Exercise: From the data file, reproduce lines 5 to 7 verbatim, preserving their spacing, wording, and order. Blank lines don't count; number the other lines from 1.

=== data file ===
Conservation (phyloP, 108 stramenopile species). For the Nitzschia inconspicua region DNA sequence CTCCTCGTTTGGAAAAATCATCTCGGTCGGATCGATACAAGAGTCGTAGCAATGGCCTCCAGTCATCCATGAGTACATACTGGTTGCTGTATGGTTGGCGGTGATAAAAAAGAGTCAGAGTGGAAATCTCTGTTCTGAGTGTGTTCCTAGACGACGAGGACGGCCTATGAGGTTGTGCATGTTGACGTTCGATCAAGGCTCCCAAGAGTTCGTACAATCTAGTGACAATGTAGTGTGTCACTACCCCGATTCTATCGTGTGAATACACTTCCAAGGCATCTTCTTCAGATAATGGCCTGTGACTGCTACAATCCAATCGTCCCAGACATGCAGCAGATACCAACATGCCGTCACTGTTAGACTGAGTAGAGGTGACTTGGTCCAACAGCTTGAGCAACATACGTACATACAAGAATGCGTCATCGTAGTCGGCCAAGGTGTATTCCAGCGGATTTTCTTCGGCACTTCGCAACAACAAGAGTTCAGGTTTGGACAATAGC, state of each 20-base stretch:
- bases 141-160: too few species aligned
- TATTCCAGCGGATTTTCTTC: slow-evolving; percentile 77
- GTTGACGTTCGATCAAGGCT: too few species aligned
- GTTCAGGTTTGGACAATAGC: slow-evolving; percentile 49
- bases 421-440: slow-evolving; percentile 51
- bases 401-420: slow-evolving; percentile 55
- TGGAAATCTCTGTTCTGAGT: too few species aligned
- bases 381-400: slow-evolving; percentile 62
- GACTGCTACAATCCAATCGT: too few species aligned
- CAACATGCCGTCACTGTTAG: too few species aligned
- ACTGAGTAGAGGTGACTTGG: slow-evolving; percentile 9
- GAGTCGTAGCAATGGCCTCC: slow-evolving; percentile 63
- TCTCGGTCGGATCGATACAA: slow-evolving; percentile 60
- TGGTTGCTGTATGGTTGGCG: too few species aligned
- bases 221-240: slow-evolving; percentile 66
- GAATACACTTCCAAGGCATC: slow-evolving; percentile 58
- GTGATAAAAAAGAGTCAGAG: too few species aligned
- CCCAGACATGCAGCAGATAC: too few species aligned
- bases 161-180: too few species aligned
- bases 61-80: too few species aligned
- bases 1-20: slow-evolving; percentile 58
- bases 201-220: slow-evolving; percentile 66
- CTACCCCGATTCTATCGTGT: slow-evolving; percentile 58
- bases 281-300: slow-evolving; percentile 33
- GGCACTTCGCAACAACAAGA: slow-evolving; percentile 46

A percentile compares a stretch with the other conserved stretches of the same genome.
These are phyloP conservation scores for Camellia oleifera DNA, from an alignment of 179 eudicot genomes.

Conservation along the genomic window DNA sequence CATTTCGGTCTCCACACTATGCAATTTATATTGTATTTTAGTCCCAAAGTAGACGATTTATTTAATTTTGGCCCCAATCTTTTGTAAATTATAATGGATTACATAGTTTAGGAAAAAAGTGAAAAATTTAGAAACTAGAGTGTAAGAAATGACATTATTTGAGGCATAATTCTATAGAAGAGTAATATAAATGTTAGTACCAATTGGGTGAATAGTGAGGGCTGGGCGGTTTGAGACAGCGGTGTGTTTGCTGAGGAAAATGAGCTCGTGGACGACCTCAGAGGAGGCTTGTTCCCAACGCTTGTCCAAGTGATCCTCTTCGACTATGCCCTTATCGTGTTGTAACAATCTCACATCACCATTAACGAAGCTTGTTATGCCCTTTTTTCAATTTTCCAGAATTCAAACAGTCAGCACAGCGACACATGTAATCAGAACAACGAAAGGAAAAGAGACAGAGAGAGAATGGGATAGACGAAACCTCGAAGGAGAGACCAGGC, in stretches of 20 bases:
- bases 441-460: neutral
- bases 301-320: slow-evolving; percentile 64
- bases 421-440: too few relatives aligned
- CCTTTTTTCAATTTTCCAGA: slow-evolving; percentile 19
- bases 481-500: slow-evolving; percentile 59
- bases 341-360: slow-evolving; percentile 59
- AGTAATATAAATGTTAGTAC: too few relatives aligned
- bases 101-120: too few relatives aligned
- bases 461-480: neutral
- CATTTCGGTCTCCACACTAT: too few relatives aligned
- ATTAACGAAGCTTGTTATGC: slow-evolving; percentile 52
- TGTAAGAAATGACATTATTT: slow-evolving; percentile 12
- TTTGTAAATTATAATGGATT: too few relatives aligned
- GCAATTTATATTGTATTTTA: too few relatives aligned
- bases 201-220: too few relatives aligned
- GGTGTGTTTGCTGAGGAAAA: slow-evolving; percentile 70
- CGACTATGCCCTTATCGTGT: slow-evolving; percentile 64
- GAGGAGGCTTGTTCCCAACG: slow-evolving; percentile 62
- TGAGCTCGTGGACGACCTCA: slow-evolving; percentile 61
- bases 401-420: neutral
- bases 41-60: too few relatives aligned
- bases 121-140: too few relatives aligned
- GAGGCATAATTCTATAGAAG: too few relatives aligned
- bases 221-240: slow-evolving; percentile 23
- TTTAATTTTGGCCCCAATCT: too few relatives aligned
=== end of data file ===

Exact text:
- GTTCAGGTTTGGACAATAGC: slow-evolving; percentile 49
- bases 421-440: slow-evolving; percentile 51
- bases 401-420: slow-evolving; percentile 55